Handling Confidential Information

Brian Cannan: I'm here today with Greg Jemmeson from Jemmeson Fisher Solicitors and Accountants. Good afternoon Greg.

Greg Jemmeson: Hi Brian.

Brian: Our subject today is about confidential information and how it should be handled. Talk to me about confidential information.

Greg: Look Brian, there's a lot of confidential information in a real estate office but particularly client lists, databases, the rent roll and what employees, sales people and property managers need to know is that that's highly confidential and very valuable information that belongs to the business and not to the individual employee. So essentially what we're saying here is that a salesperson for example may be out contacting people bringing in new business and that new business they bring in doesn't personally belong to them, it belongs to the business, so by being put in the position of becoming a property manager or a salesperson that employee is put in a position with the ability to meet people and they're given the tools to meet those people but essentially the ownership of the information and that database belongs to the business at all times.

Brian: Yes so if you ever sign someone up on an agency agreement and you're signing up on behalf of the business so obviously the business owns that information.

Greg: That's correct and what employees have to understand is this that there are serious consequences if they leave that business and then start contacting all those former clients of the business now most standard employment agreements in New South Wales have a restraint provision and they're a cascading restraint which you would see when you sign the employment agreement it'll say you can't work for six months, 12 months, two years or one kilometre, three kilometres, ten kilometres. Now in the past a lot of solicitors would have said that those types of restraints are unenforceable over the last two years the Supreme Court in New South Wales has now been upholding more and more of these types of restraints and putting in place an injunction where the employee cannot work for a set period of time. Examples where they take forward a copy of the database to themselves before they leave, they use testimonials from their previous employer or for example they contact the previous clientele particularly in the case of rent roll and solicit them and trying to attract them over to their new business even if the restraint is not successful you're looking at defending a case like this between 60 and 120 thousand dollars which an employee doesn't want to have to do.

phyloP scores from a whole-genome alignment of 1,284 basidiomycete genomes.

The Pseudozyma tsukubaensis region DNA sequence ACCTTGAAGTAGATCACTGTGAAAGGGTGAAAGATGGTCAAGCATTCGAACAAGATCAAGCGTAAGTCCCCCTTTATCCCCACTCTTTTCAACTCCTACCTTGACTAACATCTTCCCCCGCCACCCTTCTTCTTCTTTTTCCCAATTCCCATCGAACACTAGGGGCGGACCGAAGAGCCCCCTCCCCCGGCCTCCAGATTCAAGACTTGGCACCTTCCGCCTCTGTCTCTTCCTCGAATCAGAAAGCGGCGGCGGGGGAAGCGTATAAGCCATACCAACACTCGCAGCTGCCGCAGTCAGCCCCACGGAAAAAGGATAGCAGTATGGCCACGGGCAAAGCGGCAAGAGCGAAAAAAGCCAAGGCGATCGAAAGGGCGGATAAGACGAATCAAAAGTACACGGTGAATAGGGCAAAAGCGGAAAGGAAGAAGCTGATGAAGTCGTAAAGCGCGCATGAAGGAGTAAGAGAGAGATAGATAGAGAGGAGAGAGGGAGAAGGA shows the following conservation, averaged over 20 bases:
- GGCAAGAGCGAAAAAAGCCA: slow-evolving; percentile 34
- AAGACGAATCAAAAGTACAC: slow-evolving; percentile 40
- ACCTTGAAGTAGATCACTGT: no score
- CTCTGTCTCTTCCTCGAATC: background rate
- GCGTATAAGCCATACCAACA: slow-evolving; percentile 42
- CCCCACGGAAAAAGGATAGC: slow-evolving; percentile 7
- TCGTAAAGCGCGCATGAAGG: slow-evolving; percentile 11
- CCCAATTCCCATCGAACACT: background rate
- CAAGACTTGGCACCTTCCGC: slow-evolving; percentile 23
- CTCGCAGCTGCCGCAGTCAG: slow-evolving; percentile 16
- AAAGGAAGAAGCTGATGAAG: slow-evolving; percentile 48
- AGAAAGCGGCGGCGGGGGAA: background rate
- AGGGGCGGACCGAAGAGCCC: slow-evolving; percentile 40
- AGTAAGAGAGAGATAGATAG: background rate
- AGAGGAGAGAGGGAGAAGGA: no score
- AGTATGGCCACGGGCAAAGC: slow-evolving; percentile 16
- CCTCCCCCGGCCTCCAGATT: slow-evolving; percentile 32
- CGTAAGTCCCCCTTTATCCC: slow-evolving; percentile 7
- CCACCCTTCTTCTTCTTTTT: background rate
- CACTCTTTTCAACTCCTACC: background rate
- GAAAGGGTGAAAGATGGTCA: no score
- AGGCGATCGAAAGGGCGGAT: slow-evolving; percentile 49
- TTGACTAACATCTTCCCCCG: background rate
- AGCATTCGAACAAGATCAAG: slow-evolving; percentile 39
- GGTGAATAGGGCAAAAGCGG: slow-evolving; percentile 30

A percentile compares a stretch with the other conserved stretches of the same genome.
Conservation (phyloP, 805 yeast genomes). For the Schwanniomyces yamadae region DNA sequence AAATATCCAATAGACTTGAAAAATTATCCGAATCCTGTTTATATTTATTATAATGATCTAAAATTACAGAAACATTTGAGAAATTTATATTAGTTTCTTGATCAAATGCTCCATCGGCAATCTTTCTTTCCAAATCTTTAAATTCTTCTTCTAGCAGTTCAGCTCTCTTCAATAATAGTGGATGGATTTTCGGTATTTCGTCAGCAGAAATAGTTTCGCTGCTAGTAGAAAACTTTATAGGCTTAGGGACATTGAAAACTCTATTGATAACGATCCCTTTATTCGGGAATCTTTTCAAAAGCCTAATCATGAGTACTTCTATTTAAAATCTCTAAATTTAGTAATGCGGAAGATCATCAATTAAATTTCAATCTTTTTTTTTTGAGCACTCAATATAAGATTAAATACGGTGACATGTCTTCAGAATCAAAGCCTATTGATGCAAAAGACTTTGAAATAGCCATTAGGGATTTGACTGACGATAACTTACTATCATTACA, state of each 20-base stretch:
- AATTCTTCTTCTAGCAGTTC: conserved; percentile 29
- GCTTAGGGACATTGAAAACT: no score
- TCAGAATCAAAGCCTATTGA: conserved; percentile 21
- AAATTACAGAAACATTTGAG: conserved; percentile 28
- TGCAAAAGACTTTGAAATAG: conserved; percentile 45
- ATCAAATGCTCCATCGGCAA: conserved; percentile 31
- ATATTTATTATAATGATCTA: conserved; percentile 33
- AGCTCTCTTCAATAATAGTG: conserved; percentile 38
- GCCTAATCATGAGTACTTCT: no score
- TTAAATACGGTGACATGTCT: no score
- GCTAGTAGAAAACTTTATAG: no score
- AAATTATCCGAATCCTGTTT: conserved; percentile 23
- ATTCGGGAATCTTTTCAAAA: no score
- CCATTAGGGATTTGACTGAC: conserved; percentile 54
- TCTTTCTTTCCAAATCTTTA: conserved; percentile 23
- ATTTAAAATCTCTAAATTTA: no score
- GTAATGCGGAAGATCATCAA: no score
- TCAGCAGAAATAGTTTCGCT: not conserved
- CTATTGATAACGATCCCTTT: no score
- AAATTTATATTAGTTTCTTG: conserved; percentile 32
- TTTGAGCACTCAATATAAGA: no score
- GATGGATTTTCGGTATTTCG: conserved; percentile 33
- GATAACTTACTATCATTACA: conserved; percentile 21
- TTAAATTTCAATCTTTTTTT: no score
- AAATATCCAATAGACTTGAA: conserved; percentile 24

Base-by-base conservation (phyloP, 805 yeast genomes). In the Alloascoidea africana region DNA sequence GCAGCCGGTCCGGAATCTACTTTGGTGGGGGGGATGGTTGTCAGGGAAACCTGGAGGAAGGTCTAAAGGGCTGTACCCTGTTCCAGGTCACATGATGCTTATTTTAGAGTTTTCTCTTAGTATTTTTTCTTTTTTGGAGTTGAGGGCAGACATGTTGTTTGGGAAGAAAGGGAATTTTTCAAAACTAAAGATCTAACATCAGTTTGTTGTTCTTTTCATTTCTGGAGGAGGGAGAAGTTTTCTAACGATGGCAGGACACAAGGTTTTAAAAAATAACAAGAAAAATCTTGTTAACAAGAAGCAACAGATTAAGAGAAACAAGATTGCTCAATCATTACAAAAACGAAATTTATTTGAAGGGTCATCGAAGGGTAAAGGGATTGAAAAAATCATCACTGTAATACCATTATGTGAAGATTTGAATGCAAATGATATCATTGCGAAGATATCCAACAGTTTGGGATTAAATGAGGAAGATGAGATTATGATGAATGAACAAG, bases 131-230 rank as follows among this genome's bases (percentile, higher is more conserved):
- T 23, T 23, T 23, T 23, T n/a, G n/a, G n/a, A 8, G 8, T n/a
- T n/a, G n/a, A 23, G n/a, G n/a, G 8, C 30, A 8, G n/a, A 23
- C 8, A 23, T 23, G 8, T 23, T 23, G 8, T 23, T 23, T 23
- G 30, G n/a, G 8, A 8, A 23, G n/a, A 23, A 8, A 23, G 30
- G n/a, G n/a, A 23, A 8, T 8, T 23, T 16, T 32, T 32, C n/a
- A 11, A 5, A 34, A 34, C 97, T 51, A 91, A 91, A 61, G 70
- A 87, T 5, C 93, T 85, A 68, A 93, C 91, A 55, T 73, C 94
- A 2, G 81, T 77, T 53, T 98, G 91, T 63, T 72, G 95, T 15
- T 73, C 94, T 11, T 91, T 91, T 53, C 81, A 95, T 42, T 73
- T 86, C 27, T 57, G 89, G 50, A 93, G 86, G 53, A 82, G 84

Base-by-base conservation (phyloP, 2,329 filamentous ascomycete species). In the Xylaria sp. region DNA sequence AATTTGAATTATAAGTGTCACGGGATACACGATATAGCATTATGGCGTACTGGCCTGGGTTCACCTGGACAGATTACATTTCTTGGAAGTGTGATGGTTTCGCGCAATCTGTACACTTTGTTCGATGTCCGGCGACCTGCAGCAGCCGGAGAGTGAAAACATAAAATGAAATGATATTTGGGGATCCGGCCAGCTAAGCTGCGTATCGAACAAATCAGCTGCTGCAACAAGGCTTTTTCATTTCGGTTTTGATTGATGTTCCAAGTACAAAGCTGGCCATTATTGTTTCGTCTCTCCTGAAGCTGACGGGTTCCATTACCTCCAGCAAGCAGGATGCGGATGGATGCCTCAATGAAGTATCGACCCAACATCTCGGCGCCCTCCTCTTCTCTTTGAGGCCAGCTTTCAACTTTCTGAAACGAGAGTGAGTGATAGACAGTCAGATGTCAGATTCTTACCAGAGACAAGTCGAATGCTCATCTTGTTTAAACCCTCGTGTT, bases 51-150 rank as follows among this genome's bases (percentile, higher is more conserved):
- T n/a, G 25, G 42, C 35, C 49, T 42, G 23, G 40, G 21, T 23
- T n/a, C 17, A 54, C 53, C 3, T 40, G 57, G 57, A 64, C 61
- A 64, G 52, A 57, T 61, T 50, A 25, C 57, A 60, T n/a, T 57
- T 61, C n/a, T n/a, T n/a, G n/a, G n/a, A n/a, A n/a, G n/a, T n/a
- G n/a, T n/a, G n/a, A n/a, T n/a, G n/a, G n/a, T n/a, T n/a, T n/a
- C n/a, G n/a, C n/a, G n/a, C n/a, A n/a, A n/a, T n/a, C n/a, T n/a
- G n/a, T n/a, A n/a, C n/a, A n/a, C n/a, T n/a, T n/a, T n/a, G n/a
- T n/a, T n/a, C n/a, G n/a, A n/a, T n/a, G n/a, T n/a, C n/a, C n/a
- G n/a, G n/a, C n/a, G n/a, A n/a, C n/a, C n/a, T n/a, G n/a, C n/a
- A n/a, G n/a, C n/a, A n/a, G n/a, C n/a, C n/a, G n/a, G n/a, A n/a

Brian: No, wow so really understand the contract that you're signing when you're being employed and you're going to sign that contract make sure you read all the terms and conditions and understand them.

Greg: That is correct, very much so.

Brian: Greg thank you very much and that's very good information for people when they're being employed.